Six years ago, my son and I were given the honor of performing the national anthem at Boston GreenFest, an event about how to create a more sustainable world. My son sang, and I accompanied him on the piano. Afterward, a local news reporter interviewed us.
Not too long after that, the same reporter showed up to a meeting of the Foxboro Rotary Club, where I’m a member. He recognized me. After observing that I’m a very social person, he asked if I had any potential leads for him. I gave him five story ideas that he ended up writing. He was impressed and asked if I would like to meet his manager for a job interview.
I had no journalism experience. But I was hired. I think the manager liked how blunt and honest I was. He saw that I had potential. He gave me my first assignment that very day: a story about the YMCA and Rotary Club hosting a free soccer clinic for kids. I had no idea what I was doing. I interviewed way too many people and wrote way too many words. I spent a very long time writing the article. More time than I would ever spend on a story today. Now, I work on very short deadlines.
All of my training has been on the job. I submit my draft, and my editor cleans it up. In the beginning, about 50 percent of what I wrote got changed. I studied the changes to figure out what I could do better. Now, I would say only about 5 percent or less of my original story gets rewritten. These days, I also take photographs for my stories. I learned that on the job, too. I usually write a dozen articles a month, but one time I did 23. To date, I’ve written over 500 articles.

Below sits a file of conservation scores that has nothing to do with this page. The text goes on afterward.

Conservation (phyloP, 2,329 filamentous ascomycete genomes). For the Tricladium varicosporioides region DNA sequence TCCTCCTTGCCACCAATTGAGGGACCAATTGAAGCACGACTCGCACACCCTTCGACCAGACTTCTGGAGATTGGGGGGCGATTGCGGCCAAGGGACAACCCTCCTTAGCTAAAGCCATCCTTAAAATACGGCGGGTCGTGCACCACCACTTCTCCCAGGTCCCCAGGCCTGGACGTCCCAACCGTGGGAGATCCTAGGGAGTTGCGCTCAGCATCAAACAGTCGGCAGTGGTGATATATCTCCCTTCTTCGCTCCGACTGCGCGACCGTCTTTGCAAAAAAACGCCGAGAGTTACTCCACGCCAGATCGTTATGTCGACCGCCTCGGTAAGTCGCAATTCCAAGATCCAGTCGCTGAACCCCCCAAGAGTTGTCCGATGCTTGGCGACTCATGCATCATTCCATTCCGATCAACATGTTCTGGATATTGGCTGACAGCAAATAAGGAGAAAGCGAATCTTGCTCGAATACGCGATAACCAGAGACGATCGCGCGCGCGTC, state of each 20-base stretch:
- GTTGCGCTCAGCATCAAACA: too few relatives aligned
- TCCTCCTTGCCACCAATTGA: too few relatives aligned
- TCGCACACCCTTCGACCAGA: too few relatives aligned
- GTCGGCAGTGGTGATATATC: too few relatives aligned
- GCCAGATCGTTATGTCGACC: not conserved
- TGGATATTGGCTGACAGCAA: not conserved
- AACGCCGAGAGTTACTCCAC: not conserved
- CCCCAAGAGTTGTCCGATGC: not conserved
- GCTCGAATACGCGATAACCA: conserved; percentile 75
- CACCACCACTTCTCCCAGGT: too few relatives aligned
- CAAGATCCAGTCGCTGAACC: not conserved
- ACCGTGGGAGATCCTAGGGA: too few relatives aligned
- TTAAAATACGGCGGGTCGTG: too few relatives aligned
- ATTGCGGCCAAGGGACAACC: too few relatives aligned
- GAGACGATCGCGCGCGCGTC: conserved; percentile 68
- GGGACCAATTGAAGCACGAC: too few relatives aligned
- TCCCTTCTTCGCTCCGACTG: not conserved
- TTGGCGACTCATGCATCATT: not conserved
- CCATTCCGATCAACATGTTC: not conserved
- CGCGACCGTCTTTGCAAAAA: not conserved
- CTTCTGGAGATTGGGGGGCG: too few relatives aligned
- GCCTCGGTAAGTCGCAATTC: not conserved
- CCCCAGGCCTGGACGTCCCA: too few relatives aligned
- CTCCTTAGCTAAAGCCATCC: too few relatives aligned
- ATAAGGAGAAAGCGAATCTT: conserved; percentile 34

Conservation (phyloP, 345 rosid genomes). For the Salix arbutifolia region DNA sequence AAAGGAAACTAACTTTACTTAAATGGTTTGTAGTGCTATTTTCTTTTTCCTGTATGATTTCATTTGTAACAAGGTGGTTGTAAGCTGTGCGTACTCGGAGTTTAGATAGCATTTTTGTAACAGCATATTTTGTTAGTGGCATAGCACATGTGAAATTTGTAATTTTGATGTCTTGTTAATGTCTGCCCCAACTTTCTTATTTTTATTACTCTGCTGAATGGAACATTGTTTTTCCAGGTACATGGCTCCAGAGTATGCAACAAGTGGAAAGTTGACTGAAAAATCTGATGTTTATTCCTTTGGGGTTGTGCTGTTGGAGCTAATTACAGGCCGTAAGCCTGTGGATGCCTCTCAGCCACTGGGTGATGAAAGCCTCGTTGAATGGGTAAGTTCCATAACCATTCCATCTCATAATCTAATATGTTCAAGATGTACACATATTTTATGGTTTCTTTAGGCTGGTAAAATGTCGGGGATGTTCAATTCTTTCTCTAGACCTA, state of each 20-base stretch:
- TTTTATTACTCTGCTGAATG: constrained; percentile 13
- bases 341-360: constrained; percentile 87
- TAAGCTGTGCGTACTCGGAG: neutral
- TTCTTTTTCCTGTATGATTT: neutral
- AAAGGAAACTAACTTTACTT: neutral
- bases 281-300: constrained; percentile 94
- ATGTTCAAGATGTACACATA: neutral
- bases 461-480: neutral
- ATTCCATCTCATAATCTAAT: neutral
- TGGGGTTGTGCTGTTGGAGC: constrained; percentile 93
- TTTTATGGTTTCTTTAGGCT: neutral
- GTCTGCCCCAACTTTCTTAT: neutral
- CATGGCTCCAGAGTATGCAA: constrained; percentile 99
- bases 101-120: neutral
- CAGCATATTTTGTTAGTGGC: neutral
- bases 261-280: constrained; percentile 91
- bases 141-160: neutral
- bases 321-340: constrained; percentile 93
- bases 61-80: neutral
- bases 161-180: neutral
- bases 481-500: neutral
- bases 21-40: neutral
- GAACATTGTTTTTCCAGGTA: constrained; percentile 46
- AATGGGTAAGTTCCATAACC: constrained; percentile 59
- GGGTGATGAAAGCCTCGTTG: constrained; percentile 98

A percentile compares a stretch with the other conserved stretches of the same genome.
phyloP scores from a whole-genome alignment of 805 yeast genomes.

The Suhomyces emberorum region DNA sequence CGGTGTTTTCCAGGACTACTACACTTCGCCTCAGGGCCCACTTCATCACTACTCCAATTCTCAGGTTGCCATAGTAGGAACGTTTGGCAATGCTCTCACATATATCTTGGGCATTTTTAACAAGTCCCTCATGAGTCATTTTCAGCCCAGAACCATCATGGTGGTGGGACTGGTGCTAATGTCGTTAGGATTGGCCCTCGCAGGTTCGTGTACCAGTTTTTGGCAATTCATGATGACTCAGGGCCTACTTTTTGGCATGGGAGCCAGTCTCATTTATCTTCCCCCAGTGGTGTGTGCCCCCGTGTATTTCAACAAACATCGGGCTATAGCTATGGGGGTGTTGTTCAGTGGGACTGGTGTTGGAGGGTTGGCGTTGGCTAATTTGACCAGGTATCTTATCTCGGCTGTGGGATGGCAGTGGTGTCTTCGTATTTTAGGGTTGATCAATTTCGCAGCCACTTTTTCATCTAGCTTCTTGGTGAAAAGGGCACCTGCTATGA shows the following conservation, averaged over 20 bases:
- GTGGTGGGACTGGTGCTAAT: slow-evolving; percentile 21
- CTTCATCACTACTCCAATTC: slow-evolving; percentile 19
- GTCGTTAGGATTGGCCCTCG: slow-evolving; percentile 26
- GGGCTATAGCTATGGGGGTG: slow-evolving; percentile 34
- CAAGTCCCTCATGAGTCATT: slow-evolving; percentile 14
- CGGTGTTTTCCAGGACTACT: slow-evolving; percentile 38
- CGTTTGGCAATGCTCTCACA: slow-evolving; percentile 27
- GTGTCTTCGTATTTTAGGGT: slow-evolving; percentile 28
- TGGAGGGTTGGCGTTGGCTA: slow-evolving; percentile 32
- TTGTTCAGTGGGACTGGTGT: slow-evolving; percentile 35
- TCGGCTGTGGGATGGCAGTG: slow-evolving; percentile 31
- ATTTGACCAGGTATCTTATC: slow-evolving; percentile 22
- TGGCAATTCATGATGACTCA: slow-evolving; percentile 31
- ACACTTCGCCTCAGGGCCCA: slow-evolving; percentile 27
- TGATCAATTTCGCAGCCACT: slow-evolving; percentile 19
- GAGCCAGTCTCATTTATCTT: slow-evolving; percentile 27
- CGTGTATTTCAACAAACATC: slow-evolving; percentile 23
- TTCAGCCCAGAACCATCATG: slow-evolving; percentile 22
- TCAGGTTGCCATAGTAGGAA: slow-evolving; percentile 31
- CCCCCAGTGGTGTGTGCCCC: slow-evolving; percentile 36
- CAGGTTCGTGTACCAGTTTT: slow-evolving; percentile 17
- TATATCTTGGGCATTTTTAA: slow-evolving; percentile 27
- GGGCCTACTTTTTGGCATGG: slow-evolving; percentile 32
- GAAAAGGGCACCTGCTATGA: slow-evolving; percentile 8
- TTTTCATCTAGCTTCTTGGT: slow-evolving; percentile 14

I usually cover human-interest stories as a feature correspondent. I like highlighting the lives of people, showing how they got to where they are, why they are passionate, and why it’s important for them to make the world a better place. But I also have covered hard news. For example, there was recently a shooting, and I was at the crime scene an hour after it happened.
One assignment that was very meaningful to me was about sexual assault. I interviewed three women survivors from India, Nigeria, and Guatemala. As a survivor of child sex abuse myself, it was difficult for me, but I felt it was important to bring attention to these crimes.
I love being a journalist because it’s an opportunity to make change and open up some conversation, especially around social issues that people are not aware of. I can advocate for other people through my journalism and amplify voices and combat some of the challenges we face in our modern-day society.
That said, my number-one job right now is raising my children and providing them the best life I possibly can. When they get older and more independent, I think I want to try being a flight attendant. I love traveling. I’m open to whatever life brings.